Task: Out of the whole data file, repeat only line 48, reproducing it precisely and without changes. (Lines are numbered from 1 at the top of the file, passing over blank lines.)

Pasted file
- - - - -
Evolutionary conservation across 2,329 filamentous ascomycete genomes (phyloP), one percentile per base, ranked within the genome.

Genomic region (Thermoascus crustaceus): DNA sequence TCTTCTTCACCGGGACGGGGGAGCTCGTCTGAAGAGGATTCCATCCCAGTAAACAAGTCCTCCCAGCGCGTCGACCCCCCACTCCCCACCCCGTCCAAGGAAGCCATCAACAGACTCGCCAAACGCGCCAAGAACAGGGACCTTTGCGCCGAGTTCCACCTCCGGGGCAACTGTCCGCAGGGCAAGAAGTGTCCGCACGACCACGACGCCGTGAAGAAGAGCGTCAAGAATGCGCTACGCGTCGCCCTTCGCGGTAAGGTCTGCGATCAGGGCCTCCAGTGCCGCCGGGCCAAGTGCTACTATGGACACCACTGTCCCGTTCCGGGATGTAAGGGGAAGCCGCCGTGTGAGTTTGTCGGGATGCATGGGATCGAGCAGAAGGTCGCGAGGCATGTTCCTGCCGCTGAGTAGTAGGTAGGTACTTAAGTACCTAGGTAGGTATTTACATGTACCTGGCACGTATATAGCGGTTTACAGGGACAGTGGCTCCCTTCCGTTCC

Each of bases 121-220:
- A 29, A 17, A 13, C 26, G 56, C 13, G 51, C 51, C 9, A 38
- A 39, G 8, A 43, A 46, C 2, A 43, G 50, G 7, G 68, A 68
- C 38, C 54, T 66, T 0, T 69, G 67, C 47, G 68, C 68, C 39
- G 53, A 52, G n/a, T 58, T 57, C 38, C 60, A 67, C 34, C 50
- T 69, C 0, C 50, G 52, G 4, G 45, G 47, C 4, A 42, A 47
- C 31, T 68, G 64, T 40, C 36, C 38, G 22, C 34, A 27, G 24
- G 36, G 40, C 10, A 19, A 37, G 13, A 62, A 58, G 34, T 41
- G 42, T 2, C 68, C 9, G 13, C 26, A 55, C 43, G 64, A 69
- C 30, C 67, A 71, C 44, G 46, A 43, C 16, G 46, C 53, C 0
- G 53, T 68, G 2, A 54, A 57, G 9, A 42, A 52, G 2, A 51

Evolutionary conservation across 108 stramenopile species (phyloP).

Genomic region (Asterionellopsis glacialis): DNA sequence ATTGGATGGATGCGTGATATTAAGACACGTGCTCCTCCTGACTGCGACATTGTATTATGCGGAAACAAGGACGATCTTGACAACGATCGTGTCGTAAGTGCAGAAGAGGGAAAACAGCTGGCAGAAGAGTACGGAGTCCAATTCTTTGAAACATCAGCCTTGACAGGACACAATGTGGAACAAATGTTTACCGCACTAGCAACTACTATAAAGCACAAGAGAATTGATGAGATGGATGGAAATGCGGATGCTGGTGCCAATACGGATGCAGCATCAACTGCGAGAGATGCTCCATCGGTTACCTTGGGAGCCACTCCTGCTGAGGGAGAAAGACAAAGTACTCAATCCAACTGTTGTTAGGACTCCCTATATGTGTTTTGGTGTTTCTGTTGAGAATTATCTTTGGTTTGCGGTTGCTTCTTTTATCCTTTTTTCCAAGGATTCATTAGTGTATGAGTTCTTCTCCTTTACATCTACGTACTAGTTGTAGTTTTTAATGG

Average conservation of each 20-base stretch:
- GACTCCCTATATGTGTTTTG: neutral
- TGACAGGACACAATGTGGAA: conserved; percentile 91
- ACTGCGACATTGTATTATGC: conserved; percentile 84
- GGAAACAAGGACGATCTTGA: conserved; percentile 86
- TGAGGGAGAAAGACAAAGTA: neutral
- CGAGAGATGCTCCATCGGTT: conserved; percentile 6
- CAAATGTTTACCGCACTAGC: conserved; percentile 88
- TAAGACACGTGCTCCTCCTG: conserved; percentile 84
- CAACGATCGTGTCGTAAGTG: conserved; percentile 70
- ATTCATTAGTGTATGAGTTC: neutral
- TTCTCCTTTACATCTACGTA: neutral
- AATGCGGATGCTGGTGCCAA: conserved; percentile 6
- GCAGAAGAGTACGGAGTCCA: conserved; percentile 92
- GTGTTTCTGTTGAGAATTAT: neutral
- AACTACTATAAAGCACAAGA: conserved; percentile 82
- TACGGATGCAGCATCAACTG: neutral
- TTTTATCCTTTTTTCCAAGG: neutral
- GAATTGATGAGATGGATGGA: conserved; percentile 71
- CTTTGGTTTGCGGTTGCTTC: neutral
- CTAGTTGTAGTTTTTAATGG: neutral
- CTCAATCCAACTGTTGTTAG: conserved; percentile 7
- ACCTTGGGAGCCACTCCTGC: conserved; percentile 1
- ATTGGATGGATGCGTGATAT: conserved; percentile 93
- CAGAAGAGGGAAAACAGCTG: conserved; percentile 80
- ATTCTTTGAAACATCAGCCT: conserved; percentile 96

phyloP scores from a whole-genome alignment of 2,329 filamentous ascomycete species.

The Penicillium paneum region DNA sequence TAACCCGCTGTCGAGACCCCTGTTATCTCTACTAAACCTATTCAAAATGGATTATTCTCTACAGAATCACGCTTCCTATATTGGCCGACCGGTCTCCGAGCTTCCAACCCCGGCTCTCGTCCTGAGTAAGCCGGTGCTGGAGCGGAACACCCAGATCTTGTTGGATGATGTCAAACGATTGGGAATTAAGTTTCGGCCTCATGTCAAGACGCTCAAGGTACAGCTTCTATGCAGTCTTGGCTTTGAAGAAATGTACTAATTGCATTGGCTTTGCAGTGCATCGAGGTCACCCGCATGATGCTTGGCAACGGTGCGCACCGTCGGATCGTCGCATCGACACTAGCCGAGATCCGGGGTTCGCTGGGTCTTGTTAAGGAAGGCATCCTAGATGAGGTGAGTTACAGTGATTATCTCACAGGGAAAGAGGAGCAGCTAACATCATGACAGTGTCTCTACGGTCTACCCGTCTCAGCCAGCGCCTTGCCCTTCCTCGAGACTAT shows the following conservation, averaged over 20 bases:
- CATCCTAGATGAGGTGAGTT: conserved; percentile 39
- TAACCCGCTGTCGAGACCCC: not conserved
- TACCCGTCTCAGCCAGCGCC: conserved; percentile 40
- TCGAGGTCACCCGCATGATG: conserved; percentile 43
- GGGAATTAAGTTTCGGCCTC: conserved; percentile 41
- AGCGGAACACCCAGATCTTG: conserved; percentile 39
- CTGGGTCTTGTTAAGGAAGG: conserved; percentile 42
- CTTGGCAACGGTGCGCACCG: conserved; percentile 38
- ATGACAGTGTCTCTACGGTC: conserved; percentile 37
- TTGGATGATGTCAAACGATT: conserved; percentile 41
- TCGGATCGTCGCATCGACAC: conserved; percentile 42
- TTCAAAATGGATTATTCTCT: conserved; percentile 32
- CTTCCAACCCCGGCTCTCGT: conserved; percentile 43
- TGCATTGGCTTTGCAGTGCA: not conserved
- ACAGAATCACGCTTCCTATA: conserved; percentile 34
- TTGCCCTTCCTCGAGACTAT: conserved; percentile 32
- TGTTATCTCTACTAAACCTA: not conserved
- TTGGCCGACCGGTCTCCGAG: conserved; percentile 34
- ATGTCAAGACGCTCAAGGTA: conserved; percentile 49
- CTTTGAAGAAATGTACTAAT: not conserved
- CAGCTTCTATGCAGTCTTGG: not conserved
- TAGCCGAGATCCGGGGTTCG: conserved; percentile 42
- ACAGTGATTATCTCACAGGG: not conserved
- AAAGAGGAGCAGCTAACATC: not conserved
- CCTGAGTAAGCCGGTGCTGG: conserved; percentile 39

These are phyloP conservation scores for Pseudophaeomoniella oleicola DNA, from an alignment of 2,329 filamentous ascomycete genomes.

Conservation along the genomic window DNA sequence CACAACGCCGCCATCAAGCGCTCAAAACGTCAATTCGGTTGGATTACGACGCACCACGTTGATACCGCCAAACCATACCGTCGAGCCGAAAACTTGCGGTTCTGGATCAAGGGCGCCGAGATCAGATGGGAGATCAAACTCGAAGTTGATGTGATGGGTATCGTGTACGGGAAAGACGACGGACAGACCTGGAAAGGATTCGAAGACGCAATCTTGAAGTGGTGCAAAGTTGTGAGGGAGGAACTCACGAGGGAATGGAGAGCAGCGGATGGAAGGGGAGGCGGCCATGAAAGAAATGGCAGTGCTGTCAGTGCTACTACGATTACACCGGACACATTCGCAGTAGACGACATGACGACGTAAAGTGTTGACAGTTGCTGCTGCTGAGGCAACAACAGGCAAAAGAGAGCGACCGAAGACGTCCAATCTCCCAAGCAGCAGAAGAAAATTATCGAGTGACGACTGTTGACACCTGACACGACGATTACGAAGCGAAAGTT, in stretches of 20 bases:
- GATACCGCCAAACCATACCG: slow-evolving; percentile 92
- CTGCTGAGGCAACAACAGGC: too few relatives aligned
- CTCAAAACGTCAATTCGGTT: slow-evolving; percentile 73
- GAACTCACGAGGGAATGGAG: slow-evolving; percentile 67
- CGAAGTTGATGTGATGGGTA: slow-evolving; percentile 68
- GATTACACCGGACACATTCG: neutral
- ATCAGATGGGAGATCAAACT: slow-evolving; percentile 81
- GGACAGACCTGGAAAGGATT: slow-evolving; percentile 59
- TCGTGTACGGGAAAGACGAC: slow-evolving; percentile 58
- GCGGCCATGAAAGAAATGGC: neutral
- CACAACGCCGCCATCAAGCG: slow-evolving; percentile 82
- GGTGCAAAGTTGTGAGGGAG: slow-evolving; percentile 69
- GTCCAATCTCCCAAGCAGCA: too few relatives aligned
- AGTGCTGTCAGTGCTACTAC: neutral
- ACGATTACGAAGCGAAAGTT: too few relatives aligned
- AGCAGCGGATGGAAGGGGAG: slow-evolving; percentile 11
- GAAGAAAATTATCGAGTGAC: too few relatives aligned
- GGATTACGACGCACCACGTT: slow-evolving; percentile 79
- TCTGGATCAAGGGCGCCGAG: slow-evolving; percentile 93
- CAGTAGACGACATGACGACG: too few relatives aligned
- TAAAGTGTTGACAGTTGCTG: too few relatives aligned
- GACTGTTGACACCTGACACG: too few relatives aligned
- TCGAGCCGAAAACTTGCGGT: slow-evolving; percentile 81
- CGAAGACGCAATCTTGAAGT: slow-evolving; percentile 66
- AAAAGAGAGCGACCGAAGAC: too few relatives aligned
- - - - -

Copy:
- GGGAATTAAGTTTCGGCCTC: conserved; percentile 41